Tuesday, April 10, 2007
The Sand and the Stars, the fourth full-length release by Bristol's Movietone, is literally a musical journey, taking the players from the beach to the city and finally ending up "on a coast path, illuminated by a lighthouse." Movietone continue with their intensely delicate music, but this time around the shimmering music seems to be more intimate, more organic, and closer to the listener in sonic space than the atmospherics of Day & Night and Blossom Filled Streets -- elements that may be due to the locations of recording. The production by Matt Jones is a bit more aggressive than Movietone's other works, but still captures that heart-wrenching quality of Movietone through the instrumentation and wonderful vocal work. Melancholy like all of their records, Kate Wright's wonderful vocals haunt against the acoustic instruments playing off one another. A communal, dark campfire vibe shines through on "Pale Tracks," where Sam Jones, Matt Jones, Kate Wright, and Rachel Coe all have vocal duties and sing with the swirling nature of the music. "We Rode On" and "Snow Is Falling" are Movietone at their best, using various instruments like clarinet, cello, banjo, bass saxophone, trumpet, double bass, drums, and guitar set against wave samples in the background, creating a chilling environment. "Near Marconi's Hut" rounds out the record, leaving the listener with a sadness that The Sand and the Stars is over and a longing for more from Movietone. The Sand and the Stars is another wonderful release from Movietone, keeping you in the imagery of a movie you saw a long time ago or a dream that you cannot shake from your memory.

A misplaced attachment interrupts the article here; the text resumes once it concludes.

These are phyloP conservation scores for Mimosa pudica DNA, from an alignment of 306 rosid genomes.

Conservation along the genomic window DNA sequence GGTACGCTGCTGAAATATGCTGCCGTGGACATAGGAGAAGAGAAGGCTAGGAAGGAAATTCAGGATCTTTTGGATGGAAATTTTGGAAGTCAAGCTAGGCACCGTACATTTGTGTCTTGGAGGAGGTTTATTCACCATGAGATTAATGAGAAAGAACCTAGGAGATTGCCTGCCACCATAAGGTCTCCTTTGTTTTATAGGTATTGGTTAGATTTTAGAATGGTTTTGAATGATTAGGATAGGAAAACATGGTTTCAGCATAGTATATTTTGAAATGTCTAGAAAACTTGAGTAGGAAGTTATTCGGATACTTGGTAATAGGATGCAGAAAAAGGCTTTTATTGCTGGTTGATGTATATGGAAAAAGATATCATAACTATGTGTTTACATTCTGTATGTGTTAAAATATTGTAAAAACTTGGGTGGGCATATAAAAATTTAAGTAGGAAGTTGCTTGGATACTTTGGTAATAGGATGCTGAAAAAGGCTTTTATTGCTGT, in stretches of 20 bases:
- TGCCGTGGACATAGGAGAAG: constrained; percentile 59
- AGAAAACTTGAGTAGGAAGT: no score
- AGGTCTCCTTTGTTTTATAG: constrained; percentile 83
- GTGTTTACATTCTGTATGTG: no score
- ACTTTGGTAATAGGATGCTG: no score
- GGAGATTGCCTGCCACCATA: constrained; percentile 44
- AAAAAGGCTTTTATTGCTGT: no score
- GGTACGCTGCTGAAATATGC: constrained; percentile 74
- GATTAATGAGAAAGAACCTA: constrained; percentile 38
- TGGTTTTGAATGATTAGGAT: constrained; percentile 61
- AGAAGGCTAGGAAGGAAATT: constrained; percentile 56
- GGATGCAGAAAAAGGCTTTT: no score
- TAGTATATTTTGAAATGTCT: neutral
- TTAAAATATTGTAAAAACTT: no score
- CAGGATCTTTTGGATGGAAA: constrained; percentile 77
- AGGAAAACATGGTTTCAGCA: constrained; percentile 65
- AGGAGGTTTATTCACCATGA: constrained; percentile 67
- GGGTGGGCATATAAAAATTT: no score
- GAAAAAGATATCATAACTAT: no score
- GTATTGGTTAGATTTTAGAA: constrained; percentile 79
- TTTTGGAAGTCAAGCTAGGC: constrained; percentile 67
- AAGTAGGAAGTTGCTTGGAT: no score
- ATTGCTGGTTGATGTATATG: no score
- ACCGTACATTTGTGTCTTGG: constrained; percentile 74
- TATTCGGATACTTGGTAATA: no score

Here are a couple of handy comparison points to make when trying to impress bohemian friends with your knowledge of Movietone: Robert Wyatt's gentle, English prog-folkiness; the free-jazz inflections of Movietone's fellow Bristol experimentalists Flying Saucer Attack, Crescent, and Third Eye Foundation; St Etienne, if they'd ever spent time on the windswept, static streets of Chicago; the seductive humor of Jacques Tati's films, all blurred and snapped again through an antique Brownie camera; and seagulls hovering over the broken pier on Brighton front. The Blossom Filled Streets is an apt description for this most bewitching of mood-creators: every last echoed guitar chord and faraway horn resonates with the sound of England's backwater towns. No track should be picked out--as soporific and surprising as "1930s Beach House" and "In a Marine Light" are--because the whole is a seamless soundscape, the soundtrack to a movie that just doesn't need to be made. --Everett True